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Anti-Americanism: The Clash of Civilizations of Power Politics?
clash of civilizations
|Issue Date: ||2008-11-20 09:57:06 (UTC+8)|
Currently globalization has been considered as an influencial factor in the social development of most countries around the world, and conservatives in those societies tend to view it as an undesirable trend of cultural Americanization. As a result, anti-Americanism has emerged or intensified throughout the world. Samuel Huntington, in analyzing the future development of world politics in early 1990s, pointed out that global conflicts had been dominated by cultural identity after the Cold War: in other words, cultural identity issue can be taken as an indicator in predicting future conflicts among nations. In the aftermath of the 9/11 terrorist attack, many Americans believe that Huntington x as right and the terrorist attack can be interpreted as a backlash from the Muslim fundamentalist forces against the spread of American culture. Following this argument, anti-Americanism is, obviously, a foregone conclusion of the clash of civilizations. Nevertheless, if we exam thoroughly the issues at hand, we will realize that instead of cultural conflicts it is the American dominant foreign policy and practices that should be blamed as the main cause of the anti-Americanism spread. Moreover, the monolithic structure of the world polity emerged after the collapse of the Soviet Union also contributed to the diffusion of anti-Americanism. The fomentation, significance, and expressions of anti-Americanism vary from region to region, country to country, and it would be incorrect to interpret the phenomenon in terms of clash of civilizations alone. The analysis of this paper indicates that the Realist perspective of power politics still better explains the issue of anti-Americanism in an era of globalization.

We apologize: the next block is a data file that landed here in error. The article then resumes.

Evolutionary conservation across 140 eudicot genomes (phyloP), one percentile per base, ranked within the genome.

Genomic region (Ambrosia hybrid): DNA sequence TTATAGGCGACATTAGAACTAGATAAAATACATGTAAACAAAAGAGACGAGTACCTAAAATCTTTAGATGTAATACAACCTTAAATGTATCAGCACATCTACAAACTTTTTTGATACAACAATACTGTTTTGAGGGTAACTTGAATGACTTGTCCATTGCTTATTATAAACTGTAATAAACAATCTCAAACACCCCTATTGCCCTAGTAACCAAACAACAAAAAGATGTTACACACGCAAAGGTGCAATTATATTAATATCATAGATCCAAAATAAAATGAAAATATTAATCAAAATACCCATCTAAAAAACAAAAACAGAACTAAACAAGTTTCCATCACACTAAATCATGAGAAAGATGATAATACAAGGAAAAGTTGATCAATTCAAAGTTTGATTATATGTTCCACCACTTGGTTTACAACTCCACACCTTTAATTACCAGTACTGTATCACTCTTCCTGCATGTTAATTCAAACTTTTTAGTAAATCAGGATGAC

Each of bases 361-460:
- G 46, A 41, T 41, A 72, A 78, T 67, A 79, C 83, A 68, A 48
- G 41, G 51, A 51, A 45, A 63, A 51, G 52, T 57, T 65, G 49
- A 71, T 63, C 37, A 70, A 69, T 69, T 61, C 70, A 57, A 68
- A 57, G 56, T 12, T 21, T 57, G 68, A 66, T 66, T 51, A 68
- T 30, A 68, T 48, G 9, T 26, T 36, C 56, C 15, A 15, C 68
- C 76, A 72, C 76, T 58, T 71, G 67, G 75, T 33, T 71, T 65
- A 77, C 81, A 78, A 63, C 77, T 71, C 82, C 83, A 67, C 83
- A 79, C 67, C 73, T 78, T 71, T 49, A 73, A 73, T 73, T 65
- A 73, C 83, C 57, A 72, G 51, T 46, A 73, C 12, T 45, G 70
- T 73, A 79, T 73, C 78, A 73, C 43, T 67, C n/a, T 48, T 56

|Appears in Collections:||[國際事務系] 期刊論文|
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